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Egypt refers 48 Morsi supporters to court over violence charges

At least three people were killed in the events for which the defendants face trial: a journalist, a child and a Christian passerby

El-Sayed Gamal El-Din , Saturday 4 Apr 2015
Supports of the deposed President Mohamed Morsi
Supports of the ousted President Mohamed Morsi (Photo: Mai Shaheen)
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Egypt's top prosecutor on Saturday referred 48 alleged supporters of the Muslim Brotherhood group to court on charges of rioting and murder in relation to clashes in Ain Shams last year.

On 28 March last year supporters of the Brotherhood's Mohamed Morsi held a protest in the eastern Cairo district of Ain Shams. The demonstration descended into violence and three people were killed: journalist Mayada Ashraf, Sherif Abdel-Raouf, a minor, and Mary George, a Coptic Christian.

The defendants, 35 of whom are in custody while the others are being tried in absentia, face charges of murder, attempted murder, leading a terrorist group, arms possession, preparing explosive devices and intentional sabotage to public property.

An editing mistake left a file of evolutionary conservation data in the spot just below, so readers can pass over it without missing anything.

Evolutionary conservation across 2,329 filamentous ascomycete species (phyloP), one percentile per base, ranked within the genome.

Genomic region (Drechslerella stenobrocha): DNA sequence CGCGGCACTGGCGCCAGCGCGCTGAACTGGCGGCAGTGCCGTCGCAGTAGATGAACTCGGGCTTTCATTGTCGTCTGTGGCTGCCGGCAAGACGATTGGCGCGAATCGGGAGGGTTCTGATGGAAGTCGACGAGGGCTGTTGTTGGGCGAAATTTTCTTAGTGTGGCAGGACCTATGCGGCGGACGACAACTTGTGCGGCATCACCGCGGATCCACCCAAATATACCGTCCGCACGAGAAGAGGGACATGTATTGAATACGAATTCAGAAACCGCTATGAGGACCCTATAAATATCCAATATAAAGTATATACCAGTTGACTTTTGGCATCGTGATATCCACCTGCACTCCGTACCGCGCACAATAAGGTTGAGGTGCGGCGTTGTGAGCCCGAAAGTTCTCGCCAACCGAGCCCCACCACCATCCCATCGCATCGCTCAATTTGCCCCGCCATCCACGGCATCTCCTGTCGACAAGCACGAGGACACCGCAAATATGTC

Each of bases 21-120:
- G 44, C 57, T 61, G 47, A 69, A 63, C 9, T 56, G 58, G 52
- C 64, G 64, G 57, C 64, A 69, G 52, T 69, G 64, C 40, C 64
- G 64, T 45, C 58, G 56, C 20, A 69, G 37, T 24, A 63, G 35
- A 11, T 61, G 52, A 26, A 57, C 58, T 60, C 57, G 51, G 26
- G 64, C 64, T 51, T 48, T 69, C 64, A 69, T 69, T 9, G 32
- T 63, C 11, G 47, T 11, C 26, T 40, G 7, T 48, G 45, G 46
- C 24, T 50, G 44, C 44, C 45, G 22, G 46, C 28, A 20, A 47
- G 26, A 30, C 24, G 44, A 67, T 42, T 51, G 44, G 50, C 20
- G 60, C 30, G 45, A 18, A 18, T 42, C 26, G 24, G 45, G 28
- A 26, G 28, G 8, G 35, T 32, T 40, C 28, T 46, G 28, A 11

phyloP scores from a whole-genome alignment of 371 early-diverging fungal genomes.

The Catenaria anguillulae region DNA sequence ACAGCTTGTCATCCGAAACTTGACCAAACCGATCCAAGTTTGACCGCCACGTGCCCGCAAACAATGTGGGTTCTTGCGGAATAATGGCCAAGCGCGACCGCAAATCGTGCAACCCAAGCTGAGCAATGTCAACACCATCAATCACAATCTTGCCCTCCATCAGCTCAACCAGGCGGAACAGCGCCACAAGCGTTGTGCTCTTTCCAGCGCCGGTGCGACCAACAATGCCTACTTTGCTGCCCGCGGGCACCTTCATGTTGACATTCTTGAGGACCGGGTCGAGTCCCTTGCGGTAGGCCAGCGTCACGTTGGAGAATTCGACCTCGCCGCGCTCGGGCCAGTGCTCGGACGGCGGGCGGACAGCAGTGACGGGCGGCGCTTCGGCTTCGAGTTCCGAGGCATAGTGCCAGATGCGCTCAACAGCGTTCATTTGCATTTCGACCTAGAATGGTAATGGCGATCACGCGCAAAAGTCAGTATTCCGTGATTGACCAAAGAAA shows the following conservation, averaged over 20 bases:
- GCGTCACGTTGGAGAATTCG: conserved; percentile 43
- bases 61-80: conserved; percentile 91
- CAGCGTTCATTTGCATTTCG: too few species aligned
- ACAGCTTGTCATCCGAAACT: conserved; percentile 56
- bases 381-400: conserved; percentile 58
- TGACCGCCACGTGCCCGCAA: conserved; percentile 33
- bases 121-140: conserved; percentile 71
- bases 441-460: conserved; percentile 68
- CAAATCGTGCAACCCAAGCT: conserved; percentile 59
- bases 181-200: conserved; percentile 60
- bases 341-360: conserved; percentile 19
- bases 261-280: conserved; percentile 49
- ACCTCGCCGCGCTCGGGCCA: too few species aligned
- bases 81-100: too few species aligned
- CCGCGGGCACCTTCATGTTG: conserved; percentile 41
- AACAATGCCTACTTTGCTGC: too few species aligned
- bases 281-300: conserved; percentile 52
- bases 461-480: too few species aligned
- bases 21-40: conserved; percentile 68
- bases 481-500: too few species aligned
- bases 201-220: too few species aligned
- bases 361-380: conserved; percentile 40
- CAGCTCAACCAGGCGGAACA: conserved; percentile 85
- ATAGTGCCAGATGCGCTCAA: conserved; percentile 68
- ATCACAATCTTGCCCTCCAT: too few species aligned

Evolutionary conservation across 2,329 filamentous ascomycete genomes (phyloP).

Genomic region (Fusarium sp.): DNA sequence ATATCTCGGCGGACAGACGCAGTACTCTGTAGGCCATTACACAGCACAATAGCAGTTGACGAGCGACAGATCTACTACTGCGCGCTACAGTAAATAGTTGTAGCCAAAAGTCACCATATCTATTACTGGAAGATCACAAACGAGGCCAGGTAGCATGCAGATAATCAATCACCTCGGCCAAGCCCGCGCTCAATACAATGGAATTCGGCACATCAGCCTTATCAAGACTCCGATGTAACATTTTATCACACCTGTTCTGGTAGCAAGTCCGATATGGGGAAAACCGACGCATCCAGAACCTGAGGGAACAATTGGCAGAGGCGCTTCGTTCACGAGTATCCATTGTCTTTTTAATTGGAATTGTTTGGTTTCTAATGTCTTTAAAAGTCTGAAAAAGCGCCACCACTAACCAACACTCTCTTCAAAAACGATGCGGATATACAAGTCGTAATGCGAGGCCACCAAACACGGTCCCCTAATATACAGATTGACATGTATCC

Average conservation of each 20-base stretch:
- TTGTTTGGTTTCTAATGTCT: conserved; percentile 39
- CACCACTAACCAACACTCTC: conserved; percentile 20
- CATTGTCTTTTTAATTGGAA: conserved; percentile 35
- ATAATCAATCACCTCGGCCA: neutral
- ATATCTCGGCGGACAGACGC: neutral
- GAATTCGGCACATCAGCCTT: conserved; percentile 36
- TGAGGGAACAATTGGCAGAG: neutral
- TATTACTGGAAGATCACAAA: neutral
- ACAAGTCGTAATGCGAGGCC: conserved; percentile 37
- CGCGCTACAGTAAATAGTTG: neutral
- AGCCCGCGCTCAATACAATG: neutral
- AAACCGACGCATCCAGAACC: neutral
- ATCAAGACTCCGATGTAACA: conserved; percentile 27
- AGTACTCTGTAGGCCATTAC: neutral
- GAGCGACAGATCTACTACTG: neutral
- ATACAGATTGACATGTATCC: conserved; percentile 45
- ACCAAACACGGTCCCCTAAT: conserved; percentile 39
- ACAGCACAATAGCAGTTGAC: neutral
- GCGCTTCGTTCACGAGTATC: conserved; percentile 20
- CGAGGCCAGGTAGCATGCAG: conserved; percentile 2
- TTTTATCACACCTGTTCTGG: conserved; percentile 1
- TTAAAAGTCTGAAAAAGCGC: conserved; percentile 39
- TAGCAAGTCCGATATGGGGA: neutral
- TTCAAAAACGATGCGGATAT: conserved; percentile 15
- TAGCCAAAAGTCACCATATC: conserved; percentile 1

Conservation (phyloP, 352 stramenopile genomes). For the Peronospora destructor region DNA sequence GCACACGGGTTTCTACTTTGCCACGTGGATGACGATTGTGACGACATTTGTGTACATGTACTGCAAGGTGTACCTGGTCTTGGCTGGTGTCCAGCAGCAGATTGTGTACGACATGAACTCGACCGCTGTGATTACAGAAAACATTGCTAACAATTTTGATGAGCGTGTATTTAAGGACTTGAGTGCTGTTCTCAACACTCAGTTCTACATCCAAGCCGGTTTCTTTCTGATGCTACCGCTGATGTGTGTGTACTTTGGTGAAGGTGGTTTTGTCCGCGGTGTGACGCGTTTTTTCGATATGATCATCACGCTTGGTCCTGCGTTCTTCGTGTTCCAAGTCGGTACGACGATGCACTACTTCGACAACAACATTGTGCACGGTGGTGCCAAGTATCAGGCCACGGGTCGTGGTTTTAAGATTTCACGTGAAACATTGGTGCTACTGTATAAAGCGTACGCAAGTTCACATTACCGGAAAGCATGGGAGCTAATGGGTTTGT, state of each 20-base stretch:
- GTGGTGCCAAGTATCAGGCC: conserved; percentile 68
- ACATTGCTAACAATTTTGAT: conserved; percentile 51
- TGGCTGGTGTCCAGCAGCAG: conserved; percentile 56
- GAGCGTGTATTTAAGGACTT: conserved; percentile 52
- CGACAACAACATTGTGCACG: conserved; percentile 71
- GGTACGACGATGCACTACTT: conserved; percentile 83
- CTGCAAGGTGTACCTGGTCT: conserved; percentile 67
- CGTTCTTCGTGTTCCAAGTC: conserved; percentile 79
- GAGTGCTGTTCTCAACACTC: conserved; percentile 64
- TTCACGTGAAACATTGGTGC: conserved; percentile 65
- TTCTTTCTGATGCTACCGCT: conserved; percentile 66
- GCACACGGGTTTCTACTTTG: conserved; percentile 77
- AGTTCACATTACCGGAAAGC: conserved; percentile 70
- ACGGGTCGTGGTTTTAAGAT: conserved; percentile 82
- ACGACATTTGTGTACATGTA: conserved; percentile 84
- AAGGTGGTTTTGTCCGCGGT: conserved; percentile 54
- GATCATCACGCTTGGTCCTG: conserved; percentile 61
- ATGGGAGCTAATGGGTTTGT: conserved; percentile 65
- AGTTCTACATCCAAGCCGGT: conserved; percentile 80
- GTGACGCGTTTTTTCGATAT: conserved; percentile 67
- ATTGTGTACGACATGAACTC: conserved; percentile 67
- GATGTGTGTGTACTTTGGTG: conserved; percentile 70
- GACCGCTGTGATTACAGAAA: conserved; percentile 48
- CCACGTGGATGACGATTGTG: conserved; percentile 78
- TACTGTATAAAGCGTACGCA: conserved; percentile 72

Following Morsi's ouster in 2013 his supporters continued to stage regular protests across the country to protest the Islamist leader's toppling and the arrest of their fellow supporters.

Protests often ended in clashes with the security forces or with local residents.

The Brotherhood was declared a terrorist organisation by the government after Morsi's ouster, and membership is therefore illegal. Subsequent court rulings in 2013 and early 2014 confirmed the decision.

A security crackdown on the group has left hundreds dead and thousands in jail.

Saturday's statement from the prosecutor's office said the leaders of the Brotherhood and its allied coalition, the National Alliance to Support Legitimacy, formed armed groups to act as the military wing of the "terrorist group." 

Prosecution allege that the armed group planned to spread chaos to "bring down the state", targeted journalists to stop them from reporting on their crimes and assaulted Christians to "tear apart the fabric of national unity."

Twenty-five of the defendants confessed to planning riots, possessing weapons and using them against civilians and police forces, the prosecution added.

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